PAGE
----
Nation's favourite remedies to cure a cold revealed – do your favourites work | The Sun

THE nation’s favourite remedies for easing the symptoms of a cold include steamy baths, gargling salt water and exercising vigorously.

A study of 2,000 adults found 48 per cent believe taking extra vitamins such as drinking a glass of orange juice was one of the best ways to ward off feeling under the weather.

Just under a third (31 per cent) also still believe in 'feeding a cold and starving a fever’.

While 29 per cent think going outside without a coat on will mean you catch a cold and 28 per cent believe the same of going to bed with wet hair.

Seven in 10 Brits agreed that trying to proactively prevent an illness is better than curing the symptoms.

And popular measures to stay healthy include trying to sleep seven to eight hours a night (50 per cent) and taking vitamin D (33 per cent).

However, only 16 per cent practiced good nasal hygiene – one of the simplest and most effective ways to support their immunity against cold and flu, according to experts.

Seven in 10 said they did not know ‘good nasal hygiene’ would help.

Yet 64 per cent confessed they take their clear and breezy airways for granted – until they are blocked up with a cold. 

Over a fifth (21 per cent) said they didn’t know what nasal hygiene means, 33 per cent believed it was blowing their nose and exactly one in 10 said it was picking their nose.

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1.                    Apply vapour rub

2.                    Drinking honey and lemon

3.                    Taking vitamins

4.                    Drinking hot water and lemon

5.                    Wearing multiple layers of clothing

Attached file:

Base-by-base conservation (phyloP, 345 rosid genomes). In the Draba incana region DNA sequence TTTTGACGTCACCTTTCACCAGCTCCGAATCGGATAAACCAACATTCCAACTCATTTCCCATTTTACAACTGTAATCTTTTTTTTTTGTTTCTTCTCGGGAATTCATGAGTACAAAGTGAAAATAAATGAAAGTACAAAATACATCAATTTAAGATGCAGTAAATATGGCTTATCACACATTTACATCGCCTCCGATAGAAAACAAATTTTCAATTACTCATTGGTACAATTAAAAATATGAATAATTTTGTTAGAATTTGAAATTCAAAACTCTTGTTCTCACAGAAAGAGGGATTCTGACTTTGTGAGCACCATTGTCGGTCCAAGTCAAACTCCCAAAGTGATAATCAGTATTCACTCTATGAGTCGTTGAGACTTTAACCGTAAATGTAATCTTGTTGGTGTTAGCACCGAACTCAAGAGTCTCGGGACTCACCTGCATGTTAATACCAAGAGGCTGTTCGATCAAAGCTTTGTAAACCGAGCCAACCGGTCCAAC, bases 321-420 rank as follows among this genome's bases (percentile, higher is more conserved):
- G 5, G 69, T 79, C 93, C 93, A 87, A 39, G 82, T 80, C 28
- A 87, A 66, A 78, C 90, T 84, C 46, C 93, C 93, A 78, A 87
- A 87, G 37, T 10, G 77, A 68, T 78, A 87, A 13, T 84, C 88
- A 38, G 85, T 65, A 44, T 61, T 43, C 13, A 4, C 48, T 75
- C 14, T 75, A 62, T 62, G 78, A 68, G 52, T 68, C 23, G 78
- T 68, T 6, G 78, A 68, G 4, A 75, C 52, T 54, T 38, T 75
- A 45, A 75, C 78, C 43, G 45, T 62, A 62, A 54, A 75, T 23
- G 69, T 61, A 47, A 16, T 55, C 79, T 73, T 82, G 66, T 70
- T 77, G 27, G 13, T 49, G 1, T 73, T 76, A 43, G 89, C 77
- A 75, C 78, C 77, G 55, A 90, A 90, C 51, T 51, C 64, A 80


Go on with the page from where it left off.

6.                    Use medicated nasal spray

7.                    Putting your face over a bowl of hot water with menthol crystals

8.                    Having a steamy bath

9.                    Eating chicken soup

10.                Gargling salt water

11.                “Hot Toddy” / hot alcoholic drink

12.                Sleeping sat up

13.                Drinking hot blackcurrant squash

14.                Use natural, non-medicated nasal spray

15.                Exercising vigorously

16.                Sitting in the bathroom with the shower on

17.                Smelling ginger

18.                Lying flat on your back to stop a runny nose

19.                Eating raw onions

20.                Wearing cold, wet socks to bed

Dr Zoe Williams, who has partnered with Stérimar, said: “Prevention is better than cure, so people should be looking to support good functioning of their immune system and be reminded of other measures, such as hand hygiene to avoid getting poorly.

“Some well-known ways to help maintain a healthy immune system include getting enough sleep, being physically active, staying hydrated, and having a healthy diet, which should include vitamin D.

“But, there’s one remedy that is proven to work – that many Brits do not know about – practicing good nasal hygiene.

“This is the practice of keeping nasal passages clean and clear with help from a non-medicated nasal spray.

“The nose acts as a natural barrier against viruses and keeping sinuses clean will ensure the nose is working properly, helping keep cold and flu symptoms at bay.”

It also emerged some try various home remedies when they are ill with 11 per cent turning to cups of soup to ‘sweat out’ their illness, 22 per cent have steamy baths, 19 per cent have a ‘hot toddy’ and 18 per cent choose to sleep sitting up.

Other unconventional and bizarre home remedies people turn to include eating raw onions (seven per cent), rubbing goose grease on their chests (five per cent), wearing cold and wet socks to bed (six per cent), and consuming oysters (five per cent).

Just under half (48 per cent) of those opting for home remedies use those passed down from their parents or grandparents.

Whilst nearly a third (31 per cent) received wisdom from a friend or relative.

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Dr Zoe Williams added: “Brits also swear by their favoured home remedies when struck down with a cold or flu, especially those that have been passed down through the generations or recommended by friends.

“However, most don’t have any scientific backing – and what works for one person may not work for someone else.” 

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